Document Detail

Lung function after the minimal invasive pectus excavatum repair (Nuss procedure).
Jump to Full Text
MedLine Citation:
PMID:  17534548     Owner:  NLM     Status:  MEDLINE    
Abstract/OtherAbstract:
BACKGROUND: The Nuss procedure was introduced at our center in 1999. The operation was mainly performed for cosmesis. Little information is available regarding the influence of this operation on lung function.
METHODS: The aim of this study, a prospective analysis, was to analyze the effect of the Nuss procedure on lung function variables. Between 1999 and 2007 a total of 203 patients with pectus excavatum were treated with the Nuss procedure, of whom 145 (104 male, 41 female) were located at Emma Children's Hospital. In the latter subset of consecutive patients, static lung function variables [total lung capacity (TLC), functional residual capacity (FRC), vital capacity (VC)] and dynamic lung function variables [forced expired volume in 1 s (FEV(1)), maximum expiratory flow (MEF(50))] were performed using spirometry and body box measurements at four time points: prior to operation (T0), 6 months after the Nuss procedure (T1, n = 111), prior to removal of the Nuss bar (T2, n = 74), and 6 months after removal (T3, n = 53). All values were expressed as a percent of normal values for sex, age, and height. Results were compared with a paired-samples t-test, with the level of significance at p = 0.05.
RESULTS: At 6 months after bar insertion the TLC, FRC, VC, FEV(1), and MEF(50) showed a significant increase; and prior to bar removal the FRC and MEF(50) showed significantly increased values. At 6 months after Nuss bar removal, none of the lung function variables showed any significant change compared to the preoperative values.
CONCLUSION: After the Nuss procedure for pectus excavatum, there was no improvement of pulmonary function, but neither was the patient's pulmonary function harmed by resolving a largely cosmetic problem.
Authors:
Daniel C Aronson; Remko P Bosgraaf; Eva-Maria Merz; Reindert P van Steenwijk; Wim M C van Aalderen; Robertine van Baren
Related Documents :
2361898 - Shape of the chest wall in the prone and supine anesthetized dog.
779548 - Indicator dilution lung water and capillary blood volume in prolonged heavy exercise in...
22828458 - Physiological demands and activity profiles during futsal match play according to compe...
14514958 - Pulmonary toxicity of single-wall carbon nanotubes in mice 7 and 90 days after intratra...
18703548 - Diagnosing overtraining in athletes using the two-bout exercise protocol.
620498 - Ventilatory responses to exercise and to carbon dioxide in mitral stenosis before and a...
Publication Detail:
Type:  Journal Article     Date:  2007-05-30
Journal Detail:
Title:  World journal of surgery     Volume:  31     ISSN:  0364-2313     ISO Abbreviation:  World J Surg     Publication Date:  2007 Jul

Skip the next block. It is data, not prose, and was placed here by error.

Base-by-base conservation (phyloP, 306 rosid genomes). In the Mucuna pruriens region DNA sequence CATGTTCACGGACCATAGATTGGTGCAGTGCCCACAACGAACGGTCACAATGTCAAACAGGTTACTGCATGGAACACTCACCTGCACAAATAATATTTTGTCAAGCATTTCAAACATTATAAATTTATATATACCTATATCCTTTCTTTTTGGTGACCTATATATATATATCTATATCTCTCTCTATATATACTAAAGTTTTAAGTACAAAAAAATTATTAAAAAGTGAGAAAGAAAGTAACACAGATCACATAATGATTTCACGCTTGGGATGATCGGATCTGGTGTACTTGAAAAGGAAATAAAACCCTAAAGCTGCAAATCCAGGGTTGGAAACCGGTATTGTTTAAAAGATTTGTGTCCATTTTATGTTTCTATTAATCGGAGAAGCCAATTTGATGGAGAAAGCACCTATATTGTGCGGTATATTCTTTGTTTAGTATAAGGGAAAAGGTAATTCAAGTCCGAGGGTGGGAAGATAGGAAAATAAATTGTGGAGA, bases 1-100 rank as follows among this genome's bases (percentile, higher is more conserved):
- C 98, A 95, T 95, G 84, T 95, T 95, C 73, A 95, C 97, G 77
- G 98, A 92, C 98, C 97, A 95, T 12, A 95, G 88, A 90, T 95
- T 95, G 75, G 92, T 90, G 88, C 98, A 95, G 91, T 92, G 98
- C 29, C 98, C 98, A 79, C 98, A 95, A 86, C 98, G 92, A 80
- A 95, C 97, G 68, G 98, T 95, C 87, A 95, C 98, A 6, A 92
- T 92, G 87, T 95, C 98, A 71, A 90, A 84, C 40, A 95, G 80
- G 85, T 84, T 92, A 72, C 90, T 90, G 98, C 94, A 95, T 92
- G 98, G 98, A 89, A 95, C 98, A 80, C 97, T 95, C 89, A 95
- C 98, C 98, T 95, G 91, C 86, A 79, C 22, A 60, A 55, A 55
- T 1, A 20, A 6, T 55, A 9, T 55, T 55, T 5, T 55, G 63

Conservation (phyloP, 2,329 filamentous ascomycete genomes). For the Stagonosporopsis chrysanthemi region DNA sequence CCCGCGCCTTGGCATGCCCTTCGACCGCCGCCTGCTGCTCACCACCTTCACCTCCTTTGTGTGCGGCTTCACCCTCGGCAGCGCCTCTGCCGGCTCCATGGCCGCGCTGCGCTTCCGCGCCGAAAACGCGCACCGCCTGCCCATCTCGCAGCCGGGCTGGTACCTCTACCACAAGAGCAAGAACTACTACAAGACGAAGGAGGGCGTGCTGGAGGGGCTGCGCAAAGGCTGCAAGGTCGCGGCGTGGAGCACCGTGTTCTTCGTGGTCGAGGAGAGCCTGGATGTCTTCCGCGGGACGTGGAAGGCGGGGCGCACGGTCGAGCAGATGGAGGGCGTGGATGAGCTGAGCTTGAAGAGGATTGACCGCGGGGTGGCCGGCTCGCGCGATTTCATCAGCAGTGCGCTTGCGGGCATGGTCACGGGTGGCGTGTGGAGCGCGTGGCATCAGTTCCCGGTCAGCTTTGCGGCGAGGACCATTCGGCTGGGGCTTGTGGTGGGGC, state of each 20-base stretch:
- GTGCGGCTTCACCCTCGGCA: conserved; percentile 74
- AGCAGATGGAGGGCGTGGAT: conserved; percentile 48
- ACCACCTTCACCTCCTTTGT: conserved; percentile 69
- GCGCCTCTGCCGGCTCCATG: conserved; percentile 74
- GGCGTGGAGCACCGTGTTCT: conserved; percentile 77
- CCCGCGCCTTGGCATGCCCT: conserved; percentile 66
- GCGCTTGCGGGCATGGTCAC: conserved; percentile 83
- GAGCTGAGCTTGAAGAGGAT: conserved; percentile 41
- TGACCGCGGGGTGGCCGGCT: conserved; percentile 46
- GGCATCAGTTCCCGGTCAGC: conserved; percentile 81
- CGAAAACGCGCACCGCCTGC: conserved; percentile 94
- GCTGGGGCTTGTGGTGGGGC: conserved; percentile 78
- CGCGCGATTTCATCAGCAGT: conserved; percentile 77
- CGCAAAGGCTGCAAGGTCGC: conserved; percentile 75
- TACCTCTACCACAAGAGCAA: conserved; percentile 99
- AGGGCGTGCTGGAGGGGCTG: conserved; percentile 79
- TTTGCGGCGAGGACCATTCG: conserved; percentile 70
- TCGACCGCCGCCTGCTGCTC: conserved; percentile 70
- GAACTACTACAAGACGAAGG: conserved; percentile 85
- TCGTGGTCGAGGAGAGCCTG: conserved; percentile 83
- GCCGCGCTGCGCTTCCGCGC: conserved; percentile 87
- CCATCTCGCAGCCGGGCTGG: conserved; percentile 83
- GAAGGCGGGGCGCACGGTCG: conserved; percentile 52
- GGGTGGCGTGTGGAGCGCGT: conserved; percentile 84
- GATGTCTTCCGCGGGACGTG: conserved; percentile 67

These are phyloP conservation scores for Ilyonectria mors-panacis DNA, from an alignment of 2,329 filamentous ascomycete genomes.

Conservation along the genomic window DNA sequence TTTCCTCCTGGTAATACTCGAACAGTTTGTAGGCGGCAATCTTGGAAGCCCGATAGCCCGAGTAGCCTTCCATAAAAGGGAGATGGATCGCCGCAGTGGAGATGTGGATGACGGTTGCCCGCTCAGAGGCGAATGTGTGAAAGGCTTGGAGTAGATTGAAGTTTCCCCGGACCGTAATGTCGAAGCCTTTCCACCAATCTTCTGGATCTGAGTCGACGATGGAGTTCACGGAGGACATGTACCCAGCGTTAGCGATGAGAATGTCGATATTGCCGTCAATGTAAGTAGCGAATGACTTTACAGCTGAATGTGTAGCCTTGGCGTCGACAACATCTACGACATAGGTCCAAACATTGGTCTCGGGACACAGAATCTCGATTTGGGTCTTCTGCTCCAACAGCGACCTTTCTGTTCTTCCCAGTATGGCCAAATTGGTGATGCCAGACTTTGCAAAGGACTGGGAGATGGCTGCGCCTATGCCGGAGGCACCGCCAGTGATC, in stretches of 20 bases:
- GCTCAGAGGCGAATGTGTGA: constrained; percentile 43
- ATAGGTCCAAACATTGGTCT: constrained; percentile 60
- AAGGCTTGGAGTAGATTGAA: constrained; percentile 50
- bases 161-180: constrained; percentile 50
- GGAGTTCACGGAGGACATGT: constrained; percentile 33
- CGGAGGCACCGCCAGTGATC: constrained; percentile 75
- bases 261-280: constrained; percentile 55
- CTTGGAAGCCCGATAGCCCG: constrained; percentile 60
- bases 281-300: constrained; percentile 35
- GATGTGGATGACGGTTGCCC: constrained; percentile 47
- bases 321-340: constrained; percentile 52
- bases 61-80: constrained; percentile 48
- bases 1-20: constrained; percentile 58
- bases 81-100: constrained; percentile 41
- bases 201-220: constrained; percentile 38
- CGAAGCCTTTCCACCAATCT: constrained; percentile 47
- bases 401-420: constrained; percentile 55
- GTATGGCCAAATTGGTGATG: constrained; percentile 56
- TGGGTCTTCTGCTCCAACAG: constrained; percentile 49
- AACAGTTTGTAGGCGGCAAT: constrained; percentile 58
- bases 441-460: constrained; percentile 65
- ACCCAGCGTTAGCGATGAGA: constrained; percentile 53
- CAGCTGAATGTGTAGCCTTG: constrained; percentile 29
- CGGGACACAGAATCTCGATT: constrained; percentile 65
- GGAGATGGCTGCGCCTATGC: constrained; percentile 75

Date Detail:
Created Date:  2007-06-18     Completed Date:  2007-10-12     Revised Date:  2013-06-06    
Medline Journal Info:
Nlm Unique ID:  7704052     Medline TA:  World J Surg     Country:  United States    
Other Details:
Languages:  eng     Pagination:  1518-22     Citation Subset:  IM    
Affiliation:
Pediatric Surgical Center of Amsterdam, Emma Children's Hospital AMC and VU Medical Center, PO Box 22700, 1100 DE, Amsterdam, The Netherlands. d.c.aronson@amc.uva.nl
Export Citation:
APA/MLA Format     Download EndNote     Download BibTex
MeSH Terms
Descriptor/Qualifier:
Adolescent
Adult
Child
Female
Funnel Chest / physiopathology*,  surgery*
Humans
Male
Postoperative Period
Prospective Studies
Respiratory Function Tests
Surgical Procedures, Minimally Invasive
Comments/Corrections

From MEDLINE®/PubMed®, a database of the U.S. National Library of Medicine

Full Text
Journal Information
Journal ID (nlm-ta): World J Surg
ISSN: 0364-2313
ISSN: 1432-2323
Publisher: Springer-Verlag, New York
Article Information
Download PDF
? Soci?t? Internationale de Chirurgie 2007
Received Day: 25 Month: 11 Year: 2006
Accepted Day: 3 Month: 2 Year: 2007
Electronic publication date: Day: 30 Month: 5 Year: 2007
Print publication date: Month: 7 Year: 2007
Volume: 31 Issue: 7
First Page: 1518 Last Page: 1522
ID: 1913173
PubMed Id: 17534548
Publisher Id: 9081
DOI: 10.1007/s00268-007-9081-8
issue-copyright-statement: ? Soci?t? Internationale de Chirurgie 2007

Lung Function after the Minimal Invasive Pectus Excavatum Repair (Nuss Procedure)
Daniel C. Aronson1 Address: d.c.aronson@amc.uva.nl
Remko P. Bosgraaf1
Eva-Maria Merz2
Reindert P. van Steenwijk3
Wim M. C. van Aalderen4
Robertine van Baren1
1Pediatric Surgical Center of Amsterdam, Emma Children?s Hospital AMC and VU Medical Center, PO Box 22700, 1100 DE, Amsterdam The Netherlands
2Department of Special Education, Vrije Universiteit Amsterdam, vd Boechorststraat 1, 1081 BT, Amsterdam The Netherlands
3Laboratory of Clinical Lung Fysiology, Academic Medical Center, 1100 DE, Amsterdam The Netherlands
4Division of Pediatric Pulmonology, Emma Children?s Hospital AMC, Academic Medical Center, Amsterdam, The Netherlands

Pectus excavatum (Pex) is the most common congenital chest wall deformity in children, occurring in approximately 1 in every 700 births [1]. Until 1998, the open, or classic, Ravitch or Welch repair was used as its surgical treatment.